We are certainly not omnipotent, but each of us has the ability to respond to one’s present circumstances in a number of ways. Biographies provide us examples of success which we can adapt to our circumstances and emulate to some degree. Of course, human life is not an exact science, but biographies provide us with useful role models in order that we may be better at living.
Biography can serve as a cautionary tale. Just as we can learn from the successes of those who came before, we can see their fatal flaws and perhaps avoid making them ourselves. For example, Walter Isaacson’s excellent biography of Benjamin Franklin extols his diplomatic skills, his inventiveness, and his entrepreneurship. However, it also paints a picture of a man who accomplished all that he did at the expense of loyalty to his wife and children. Likewise, Alexander Hamilton, by Ron Chernow, presents a man whose pride and lapse into adultery were impediments to even greater success than he experienced.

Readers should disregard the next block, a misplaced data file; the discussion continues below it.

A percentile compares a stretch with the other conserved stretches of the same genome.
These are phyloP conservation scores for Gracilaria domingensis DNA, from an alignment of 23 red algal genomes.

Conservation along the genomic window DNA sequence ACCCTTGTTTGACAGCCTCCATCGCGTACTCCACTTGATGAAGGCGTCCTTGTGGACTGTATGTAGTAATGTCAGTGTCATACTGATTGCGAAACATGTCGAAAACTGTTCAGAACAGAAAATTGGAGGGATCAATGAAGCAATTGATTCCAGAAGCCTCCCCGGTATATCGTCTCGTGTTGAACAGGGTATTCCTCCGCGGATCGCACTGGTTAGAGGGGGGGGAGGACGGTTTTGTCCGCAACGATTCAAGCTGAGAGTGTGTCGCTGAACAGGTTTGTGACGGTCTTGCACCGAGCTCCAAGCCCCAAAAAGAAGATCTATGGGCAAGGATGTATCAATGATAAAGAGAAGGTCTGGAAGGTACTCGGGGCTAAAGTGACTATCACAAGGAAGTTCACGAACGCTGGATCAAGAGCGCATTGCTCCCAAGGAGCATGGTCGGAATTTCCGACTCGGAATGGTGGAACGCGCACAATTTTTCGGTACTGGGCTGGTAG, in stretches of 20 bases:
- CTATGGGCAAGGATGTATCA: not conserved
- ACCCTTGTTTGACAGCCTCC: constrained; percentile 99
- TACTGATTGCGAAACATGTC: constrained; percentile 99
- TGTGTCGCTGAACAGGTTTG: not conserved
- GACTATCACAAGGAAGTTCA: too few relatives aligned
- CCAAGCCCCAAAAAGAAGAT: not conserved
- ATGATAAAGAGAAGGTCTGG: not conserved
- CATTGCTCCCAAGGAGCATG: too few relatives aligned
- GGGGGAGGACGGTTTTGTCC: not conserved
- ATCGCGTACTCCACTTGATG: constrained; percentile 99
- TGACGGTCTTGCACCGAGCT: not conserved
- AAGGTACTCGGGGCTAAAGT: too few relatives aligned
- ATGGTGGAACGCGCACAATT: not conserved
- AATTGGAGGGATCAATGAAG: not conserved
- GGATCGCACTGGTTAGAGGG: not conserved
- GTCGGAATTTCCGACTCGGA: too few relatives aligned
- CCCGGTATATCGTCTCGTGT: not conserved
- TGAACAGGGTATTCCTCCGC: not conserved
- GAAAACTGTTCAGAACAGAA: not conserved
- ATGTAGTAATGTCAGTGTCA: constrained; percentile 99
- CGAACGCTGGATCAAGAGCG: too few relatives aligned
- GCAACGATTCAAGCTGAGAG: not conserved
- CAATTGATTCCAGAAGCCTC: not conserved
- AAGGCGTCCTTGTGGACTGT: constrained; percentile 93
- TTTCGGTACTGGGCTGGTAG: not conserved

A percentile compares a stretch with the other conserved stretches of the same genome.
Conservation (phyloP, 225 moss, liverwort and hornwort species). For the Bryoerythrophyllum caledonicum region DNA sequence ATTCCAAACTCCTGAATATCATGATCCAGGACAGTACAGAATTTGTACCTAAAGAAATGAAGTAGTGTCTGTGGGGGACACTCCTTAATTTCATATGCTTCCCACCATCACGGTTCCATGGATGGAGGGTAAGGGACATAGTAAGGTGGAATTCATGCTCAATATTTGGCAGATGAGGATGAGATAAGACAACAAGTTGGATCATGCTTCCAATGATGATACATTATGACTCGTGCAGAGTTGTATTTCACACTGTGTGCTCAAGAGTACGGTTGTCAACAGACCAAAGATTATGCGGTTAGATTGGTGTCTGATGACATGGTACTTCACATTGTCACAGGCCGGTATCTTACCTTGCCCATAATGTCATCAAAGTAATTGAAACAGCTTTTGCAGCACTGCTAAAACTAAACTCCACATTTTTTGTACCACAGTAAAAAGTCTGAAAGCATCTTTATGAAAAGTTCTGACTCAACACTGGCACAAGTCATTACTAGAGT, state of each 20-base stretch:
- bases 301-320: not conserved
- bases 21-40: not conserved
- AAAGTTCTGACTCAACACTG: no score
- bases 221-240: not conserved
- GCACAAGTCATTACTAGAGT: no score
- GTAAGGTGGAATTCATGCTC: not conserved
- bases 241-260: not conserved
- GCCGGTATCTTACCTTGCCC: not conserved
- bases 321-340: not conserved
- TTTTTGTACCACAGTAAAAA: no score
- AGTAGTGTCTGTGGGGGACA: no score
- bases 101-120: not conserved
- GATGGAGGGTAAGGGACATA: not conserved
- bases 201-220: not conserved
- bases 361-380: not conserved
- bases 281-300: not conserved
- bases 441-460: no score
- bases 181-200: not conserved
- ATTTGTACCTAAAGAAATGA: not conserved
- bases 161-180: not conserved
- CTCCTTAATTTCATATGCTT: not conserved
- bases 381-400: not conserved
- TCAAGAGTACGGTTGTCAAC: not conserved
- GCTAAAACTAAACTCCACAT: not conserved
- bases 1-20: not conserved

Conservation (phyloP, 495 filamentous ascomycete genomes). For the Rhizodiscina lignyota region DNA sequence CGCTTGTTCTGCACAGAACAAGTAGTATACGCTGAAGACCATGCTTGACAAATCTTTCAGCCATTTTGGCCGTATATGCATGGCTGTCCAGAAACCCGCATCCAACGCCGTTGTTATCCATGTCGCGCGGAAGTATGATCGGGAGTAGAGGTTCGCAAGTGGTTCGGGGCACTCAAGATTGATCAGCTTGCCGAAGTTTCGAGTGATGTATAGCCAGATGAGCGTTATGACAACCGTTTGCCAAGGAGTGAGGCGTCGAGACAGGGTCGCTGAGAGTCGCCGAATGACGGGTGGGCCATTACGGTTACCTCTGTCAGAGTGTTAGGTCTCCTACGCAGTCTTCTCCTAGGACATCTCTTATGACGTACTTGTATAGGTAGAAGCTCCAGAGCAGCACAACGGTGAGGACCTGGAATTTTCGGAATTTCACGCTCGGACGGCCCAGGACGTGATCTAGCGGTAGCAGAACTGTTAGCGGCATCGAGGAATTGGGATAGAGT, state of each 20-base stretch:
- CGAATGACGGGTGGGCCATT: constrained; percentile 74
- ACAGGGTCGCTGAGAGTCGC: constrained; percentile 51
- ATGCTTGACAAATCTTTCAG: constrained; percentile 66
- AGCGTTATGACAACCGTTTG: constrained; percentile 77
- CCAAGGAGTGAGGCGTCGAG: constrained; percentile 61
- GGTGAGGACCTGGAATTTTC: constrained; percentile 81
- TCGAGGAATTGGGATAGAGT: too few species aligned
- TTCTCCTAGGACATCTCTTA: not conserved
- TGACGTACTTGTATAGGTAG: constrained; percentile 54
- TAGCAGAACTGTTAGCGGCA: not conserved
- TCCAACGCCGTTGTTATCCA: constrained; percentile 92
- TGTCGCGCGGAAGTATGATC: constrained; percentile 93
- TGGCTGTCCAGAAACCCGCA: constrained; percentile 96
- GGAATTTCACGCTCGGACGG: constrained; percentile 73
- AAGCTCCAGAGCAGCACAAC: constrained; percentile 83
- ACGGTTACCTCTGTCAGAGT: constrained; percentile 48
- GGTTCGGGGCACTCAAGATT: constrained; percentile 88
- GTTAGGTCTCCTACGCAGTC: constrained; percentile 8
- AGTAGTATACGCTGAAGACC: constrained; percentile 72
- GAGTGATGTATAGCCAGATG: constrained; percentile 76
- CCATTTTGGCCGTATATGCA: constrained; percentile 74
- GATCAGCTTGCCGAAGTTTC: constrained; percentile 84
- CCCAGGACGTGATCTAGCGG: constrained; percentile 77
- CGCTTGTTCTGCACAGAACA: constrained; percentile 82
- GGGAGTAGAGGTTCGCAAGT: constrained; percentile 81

Contrary to popular notions today, one does not have to make every mistake oneself to learn from it; we can learn from the mistakes of others, and biography provides us with this opportunity. Just as we can be inspired by the success of those who came before, with biography we can see in ourselves the same tendencies that, unchecked, brought about ruin in others.
Biography puts a human face on history. What was it really like to live during a certain time period? Considering the sheer volume of material that history teachers are expected to squeeze into their courses, most students only get a smattering of dates and places and no real coherent understanding of the people and forces that contributed to key periods in human history.
Even if someone picks up an excellent historical treatment of, say, the Second World War, it still will lack something that only biography can provide. A biography of Winston Churchill will give the reader a front-row seat to a key player in world affairs and the events and people responsible for shaping his decisions. Likewise, a biography of a Londoner who lived an “ordinary” life during the Blitz can paint a crystal-clear picture of what daily life was like for those who did not occupy a prominent place in history, but who no less were participants in it than world leaders. Both of these works remind us that history did not just “happen,” but that it was inhabited by — and shaped by — human beings for whom it was “the present day.”